That's not to say bands who don't write or record music that way are doing anything wrong, but this is the way we approach things. There are similarities between us and AC/DC, too, you know?" According to Kirkland, growing up amid the flash floods of popular music genres in the 1970s and '80s helped shape The Crystal Method's blend of everything from soulful grooves to rock flourishes to bouncy trip-hop to quaking drum and bass. "My parents were young when they had me - my mother was 15," he explains, "so I was raised with my mom listening to disco and my dad listening to Pink Floyd and Led Zeppelin.
Then I got into heavy metal and then Depeche Mode." Jordan cuts in: "Zeppelin and Stevie Wonder influenced us more than Aphex Twin." Their eclectic background is exhibited on Vegas in standout cuts like "Keep Hope Alive." Originally released as the duo's second single for L.A.'s independent City of Angels label, the song features a sample of Jesse Jackson's rousing speech at the 1992 Democratic National Convention, spliced, diced and mixed in with careening sonic washes and a breakbeat that's got more kick than an outraged mule on amphetamines.
Speaking of drugs, don't jump to any conclusions about the band's name based on Vegas tracks like "Trip Like I Do," "Vapor Trail" and "She's My Pusher." The name actually derives from a woman named Crystal whom Jordan and Kirkland simultaneously had a crush on. "A friend of ours, a rapper, heard about our little dilemma and blurted out, 'Ah, the Crystal Method.' We just liked the way it sounded," Kirkland explains. The duo does, however, have something of a clandestine lab rigged up in the two-car garage on the property of the house they share in Glendale, Calif., but it's not for manufacturing illicit substances.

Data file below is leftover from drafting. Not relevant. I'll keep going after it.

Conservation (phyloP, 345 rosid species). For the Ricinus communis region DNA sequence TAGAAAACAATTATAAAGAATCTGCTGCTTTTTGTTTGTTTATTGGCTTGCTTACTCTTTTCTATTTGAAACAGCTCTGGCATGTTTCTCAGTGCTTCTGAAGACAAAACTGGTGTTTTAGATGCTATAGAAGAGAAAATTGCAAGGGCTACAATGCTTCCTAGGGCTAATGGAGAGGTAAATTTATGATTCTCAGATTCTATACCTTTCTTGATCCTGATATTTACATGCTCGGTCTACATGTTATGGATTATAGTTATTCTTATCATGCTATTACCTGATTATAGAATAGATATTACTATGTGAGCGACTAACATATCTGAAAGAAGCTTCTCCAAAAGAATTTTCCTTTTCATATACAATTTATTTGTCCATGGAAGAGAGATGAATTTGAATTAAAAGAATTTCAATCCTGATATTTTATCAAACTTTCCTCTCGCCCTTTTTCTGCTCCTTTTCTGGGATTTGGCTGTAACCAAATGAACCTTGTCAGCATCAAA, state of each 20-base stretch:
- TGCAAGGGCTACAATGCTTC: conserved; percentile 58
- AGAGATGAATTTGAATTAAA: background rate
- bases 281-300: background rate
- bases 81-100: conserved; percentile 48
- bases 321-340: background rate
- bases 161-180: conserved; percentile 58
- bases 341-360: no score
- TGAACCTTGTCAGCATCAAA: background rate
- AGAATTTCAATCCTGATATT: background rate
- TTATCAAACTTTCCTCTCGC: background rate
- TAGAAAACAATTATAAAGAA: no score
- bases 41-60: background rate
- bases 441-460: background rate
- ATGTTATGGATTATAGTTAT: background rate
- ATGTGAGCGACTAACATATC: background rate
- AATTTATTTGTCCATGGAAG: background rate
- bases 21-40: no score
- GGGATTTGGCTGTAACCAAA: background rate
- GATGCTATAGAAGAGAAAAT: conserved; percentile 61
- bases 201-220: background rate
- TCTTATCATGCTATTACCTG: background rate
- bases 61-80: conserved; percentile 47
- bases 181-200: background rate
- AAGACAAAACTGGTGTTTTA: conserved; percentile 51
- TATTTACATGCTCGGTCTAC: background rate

The Crystal Method records, produces and mixes music created on keyboards, sequencers and samplers at this facility, dubbed the Bomb Shelter because of a relic in the front lawn left over from the Cuban Missile Crisis. "Our studio looks like some science fiction control room," Kirkland says. "It's a weird little capsule we've created where we sit in our chairs with wheels and bounce from synth to synth and pull out all these old effects pedals when we're inspired." Jordan adds: "We've soundproofed it pretty well, and we have the 210 freeway in our backyard, so that provides cover." Kirkland agrees: "It works out really well because we could be up late working on a big, beefy track, and you could walk outside and not even know anything is going on. It's a very suburban, family-oriented neighborhood; you go out in the morning and kids are playing and neighbors are walking their dogs.